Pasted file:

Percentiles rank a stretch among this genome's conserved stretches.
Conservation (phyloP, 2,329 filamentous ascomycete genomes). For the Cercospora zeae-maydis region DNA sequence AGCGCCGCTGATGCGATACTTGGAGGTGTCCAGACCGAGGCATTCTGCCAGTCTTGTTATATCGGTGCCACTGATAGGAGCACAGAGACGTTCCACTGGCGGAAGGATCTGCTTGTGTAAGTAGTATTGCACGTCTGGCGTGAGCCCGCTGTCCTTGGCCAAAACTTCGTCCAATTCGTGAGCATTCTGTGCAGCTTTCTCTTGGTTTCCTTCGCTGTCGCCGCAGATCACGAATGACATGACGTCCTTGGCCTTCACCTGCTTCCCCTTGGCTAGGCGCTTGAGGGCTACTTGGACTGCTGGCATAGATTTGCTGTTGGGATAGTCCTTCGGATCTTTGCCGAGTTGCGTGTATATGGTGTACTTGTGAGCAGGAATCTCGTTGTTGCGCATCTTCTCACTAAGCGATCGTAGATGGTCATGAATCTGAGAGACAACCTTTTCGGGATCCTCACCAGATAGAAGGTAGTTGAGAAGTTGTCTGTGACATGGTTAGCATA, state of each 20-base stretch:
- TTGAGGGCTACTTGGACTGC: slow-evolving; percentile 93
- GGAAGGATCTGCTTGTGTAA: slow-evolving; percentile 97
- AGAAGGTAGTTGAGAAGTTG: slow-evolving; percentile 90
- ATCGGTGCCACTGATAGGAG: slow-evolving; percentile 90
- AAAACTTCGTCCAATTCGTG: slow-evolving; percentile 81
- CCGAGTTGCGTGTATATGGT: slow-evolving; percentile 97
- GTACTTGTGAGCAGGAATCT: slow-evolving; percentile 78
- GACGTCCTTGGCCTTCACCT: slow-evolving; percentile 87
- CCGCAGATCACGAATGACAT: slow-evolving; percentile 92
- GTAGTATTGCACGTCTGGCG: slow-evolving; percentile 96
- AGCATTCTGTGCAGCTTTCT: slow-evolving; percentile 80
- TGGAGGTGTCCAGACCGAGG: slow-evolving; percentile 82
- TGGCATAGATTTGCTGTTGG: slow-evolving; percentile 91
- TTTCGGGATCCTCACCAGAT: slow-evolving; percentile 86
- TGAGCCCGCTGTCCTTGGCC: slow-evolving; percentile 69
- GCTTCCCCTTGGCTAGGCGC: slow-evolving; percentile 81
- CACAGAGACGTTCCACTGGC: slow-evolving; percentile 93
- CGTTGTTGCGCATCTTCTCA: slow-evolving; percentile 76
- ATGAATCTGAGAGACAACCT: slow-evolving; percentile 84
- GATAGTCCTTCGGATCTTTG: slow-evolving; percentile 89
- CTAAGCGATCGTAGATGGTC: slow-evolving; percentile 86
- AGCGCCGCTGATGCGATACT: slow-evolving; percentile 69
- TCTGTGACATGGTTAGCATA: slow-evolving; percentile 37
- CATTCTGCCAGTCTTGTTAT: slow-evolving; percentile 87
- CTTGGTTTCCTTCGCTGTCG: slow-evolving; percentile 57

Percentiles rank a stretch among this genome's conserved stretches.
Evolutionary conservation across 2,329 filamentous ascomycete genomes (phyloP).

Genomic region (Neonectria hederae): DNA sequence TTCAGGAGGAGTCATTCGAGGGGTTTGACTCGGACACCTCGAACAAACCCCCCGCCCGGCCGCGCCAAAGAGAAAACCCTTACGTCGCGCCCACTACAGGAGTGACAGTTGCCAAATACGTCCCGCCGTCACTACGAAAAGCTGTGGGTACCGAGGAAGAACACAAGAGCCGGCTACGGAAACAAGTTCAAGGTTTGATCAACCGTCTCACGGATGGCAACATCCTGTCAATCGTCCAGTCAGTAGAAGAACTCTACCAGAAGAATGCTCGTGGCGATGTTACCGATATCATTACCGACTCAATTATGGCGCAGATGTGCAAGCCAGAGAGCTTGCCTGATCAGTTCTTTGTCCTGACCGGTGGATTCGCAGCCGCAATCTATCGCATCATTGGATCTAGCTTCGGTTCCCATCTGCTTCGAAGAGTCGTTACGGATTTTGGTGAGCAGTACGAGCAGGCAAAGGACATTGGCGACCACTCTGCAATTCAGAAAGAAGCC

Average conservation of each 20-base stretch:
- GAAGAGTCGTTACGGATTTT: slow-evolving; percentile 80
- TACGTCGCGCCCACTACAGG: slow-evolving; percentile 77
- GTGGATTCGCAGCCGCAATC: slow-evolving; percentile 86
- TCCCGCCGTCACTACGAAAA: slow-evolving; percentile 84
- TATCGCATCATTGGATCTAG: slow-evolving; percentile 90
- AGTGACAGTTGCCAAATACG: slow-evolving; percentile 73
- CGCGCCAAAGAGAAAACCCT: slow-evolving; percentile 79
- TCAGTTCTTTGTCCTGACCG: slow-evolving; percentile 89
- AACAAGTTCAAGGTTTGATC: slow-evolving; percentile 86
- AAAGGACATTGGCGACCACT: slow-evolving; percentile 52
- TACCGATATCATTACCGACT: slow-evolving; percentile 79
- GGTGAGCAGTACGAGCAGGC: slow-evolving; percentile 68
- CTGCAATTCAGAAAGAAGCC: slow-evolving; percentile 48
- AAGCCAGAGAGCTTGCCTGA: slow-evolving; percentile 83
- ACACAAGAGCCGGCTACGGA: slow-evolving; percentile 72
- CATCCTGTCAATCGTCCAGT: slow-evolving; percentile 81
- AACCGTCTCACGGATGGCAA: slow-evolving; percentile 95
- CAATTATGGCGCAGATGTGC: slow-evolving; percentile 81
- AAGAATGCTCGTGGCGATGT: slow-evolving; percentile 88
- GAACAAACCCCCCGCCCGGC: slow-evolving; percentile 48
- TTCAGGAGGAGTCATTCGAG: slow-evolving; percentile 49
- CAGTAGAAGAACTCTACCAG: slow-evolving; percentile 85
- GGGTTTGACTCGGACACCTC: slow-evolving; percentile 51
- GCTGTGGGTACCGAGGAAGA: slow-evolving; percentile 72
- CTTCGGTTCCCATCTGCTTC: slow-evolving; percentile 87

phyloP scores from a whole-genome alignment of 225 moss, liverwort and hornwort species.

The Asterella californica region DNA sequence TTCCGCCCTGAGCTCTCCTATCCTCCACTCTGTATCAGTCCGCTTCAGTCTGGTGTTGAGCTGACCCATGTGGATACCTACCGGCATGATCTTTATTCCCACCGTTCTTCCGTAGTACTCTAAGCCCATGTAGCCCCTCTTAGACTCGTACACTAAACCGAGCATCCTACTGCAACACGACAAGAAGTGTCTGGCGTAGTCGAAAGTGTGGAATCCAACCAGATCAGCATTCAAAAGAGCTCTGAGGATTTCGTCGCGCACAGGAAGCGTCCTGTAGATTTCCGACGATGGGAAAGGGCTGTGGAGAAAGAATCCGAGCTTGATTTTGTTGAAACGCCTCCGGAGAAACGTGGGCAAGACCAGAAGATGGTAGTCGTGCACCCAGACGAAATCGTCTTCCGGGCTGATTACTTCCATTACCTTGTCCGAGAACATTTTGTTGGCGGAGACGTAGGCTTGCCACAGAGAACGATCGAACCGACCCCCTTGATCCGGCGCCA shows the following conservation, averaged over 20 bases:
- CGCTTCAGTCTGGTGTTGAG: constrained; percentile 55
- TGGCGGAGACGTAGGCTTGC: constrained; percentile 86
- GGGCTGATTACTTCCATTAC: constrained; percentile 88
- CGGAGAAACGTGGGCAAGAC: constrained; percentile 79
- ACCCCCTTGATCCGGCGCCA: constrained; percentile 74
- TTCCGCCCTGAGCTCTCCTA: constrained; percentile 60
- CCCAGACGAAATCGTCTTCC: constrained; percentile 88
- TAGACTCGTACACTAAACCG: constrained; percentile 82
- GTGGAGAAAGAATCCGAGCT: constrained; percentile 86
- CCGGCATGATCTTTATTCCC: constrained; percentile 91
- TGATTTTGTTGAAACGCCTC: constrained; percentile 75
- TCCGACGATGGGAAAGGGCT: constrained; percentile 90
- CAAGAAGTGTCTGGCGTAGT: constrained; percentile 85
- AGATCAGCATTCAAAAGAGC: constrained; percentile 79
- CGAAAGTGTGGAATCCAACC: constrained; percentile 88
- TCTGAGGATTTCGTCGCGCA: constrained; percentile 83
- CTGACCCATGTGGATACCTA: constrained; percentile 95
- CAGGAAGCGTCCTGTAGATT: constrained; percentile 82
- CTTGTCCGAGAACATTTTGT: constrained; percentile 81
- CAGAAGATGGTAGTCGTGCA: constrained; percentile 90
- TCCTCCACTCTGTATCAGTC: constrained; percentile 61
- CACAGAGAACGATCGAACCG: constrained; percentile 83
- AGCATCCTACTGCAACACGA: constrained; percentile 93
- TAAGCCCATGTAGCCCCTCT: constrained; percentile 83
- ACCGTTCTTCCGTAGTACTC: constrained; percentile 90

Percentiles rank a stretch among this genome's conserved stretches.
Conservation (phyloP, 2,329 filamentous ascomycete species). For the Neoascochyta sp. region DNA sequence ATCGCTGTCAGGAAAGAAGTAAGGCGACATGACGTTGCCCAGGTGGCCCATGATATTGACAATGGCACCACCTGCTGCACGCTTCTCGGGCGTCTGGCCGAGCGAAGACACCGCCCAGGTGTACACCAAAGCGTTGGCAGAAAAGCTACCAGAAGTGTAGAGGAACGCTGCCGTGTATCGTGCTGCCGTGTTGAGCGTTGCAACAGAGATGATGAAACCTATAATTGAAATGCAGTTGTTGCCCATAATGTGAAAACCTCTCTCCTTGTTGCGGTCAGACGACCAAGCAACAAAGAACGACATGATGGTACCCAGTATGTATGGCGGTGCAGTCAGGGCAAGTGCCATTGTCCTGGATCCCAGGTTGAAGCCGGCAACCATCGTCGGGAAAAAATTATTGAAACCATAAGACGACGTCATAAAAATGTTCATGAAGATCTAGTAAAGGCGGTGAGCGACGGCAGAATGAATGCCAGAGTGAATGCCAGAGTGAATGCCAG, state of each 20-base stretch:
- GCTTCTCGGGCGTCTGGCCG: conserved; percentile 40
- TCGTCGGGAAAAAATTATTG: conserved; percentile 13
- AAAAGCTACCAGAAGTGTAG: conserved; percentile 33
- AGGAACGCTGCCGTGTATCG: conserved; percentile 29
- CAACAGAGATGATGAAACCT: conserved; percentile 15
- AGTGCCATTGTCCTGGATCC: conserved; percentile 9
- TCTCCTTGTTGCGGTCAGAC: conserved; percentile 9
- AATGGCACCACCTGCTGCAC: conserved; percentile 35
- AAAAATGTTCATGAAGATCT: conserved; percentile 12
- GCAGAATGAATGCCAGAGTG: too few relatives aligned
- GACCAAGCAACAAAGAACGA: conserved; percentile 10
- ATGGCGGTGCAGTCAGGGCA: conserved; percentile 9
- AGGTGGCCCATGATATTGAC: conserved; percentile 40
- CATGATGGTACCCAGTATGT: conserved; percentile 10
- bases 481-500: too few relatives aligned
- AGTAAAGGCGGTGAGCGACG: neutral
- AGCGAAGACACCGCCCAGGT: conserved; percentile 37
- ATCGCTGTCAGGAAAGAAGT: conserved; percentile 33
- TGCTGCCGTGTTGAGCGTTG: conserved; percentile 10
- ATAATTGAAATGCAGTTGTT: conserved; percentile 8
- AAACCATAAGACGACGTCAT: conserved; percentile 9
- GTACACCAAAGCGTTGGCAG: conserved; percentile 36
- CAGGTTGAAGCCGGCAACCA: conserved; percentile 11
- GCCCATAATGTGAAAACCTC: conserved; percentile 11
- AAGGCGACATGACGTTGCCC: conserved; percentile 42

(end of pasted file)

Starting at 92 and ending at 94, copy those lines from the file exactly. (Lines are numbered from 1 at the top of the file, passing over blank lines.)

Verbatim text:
- TCTCCTTGTTGCGGTCAGAC: conserved; percentile 9
- AATGGCACCACCTGCTGCAC: conserved; percentile 35
- AAAAATGTTCATGAAGATCT: conserved; percentile 12